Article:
Due to its meteoric rise since the beginning of the coronavirus pandemic, Microsoft Teams has now almost twice as much daily active users (75 million) as Skype (40 million). This gap could grow even bigger with the upcoming launch of Microsoft Teams for consumers, with the business-focused app soon allowing users to add their personal Microsoft account to chat and collaborate with close friends and family.
Microsoft Teams is also getting new features faster than Skype, and it’s actually getting more of Skype’s killer features such as NDI support and Skype TX interoperability. While the Microsoft Teams/Skype federation has been delayed to the end of June, it seems pretty clear that Microsoft Teams is set to become Microsoft’s communication app of choice.
However, that’s not really how Jeff Teper, CVP of Microsoft 365 sees it. Speaking with VentureBeat, the exec said that Skype will coexist along Microsoft Teams, and the company will continue to invest in the app after it has been redesigned several times over the past couple of years.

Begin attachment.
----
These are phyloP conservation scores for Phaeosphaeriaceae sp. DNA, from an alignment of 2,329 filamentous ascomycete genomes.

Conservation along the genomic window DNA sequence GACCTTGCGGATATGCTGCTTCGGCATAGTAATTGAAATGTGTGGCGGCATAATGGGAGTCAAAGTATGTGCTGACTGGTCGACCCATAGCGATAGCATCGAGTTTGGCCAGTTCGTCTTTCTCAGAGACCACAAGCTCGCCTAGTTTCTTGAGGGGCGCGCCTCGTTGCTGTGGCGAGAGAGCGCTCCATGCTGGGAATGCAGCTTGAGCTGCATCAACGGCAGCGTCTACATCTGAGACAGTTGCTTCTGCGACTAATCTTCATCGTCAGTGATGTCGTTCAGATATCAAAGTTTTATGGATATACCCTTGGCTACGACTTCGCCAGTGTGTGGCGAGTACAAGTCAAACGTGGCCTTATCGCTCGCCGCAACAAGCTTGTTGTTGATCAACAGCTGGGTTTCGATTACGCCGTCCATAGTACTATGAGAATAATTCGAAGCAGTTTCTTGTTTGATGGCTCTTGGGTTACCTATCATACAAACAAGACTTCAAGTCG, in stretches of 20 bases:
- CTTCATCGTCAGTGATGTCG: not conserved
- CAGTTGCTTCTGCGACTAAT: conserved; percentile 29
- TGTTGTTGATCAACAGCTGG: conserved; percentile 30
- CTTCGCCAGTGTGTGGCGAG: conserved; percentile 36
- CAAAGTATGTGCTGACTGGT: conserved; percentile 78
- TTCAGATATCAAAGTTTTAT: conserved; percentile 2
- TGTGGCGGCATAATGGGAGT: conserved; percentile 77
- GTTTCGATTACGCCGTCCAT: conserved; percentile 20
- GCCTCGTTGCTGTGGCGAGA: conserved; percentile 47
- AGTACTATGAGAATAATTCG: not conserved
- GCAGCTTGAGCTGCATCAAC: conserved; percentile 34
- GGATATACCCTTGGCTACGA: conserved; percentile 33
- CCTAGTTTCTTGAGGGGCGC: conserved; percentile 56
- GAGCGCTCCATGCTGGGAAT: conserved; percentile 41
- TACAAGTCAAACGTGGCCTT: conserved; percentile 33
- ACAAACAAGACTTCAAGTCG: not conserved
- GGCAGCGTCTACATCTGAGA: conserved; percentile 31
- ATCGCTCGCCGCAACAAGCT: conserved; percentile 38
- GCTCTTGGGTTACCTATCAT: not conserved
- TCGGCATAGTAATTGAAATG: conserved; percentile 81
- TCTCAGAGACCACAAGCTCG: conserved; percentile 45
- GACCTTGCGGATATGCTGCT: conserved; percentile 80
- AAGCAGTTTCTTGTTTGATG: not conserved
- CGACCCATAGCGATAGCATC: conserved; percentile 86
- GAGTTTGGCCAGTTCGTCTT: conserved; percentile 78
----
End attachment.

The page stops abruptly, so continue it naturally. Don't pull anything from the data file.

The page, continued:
“We’re continuing to invest in Skype,” Jeff Teper, CVP for Microsoft 365, told VentureBeat. “It’s growing through all this. You’ll see some new features. You’ll see Skype and Teams interoperate. As Teams lands with consumers and does more things, I think people will pick Teams. But we’re not going to be heavy-handed about this. People love Skype. And so we’re not going to get ahead of ourselves here.”
Teper also made a comparison with Facebook’s messaging strategy, with the Menlo Park company planning to make Facebook Messenger, WhatsApp and Instagram talk to each other. “Teams has a very different flavor to it than Skype. It does overlap in the same need, just like Messenger and WhatsApp do from Facebook. And so we’ll have them interoperate, but we’re going to continue to show love to the Skype customer base,” Teper said.
Microsoft has undoubtedly dropped the ball with Skype in recent years, at a time when Facebook Messenger, WhatsApp, and Instagram all went to individually reach more than 1 billion users. It’s true that Skype still appeals to “prosumers,” but those users may well eventually make the switch to the more actively developed Microsoft Teams.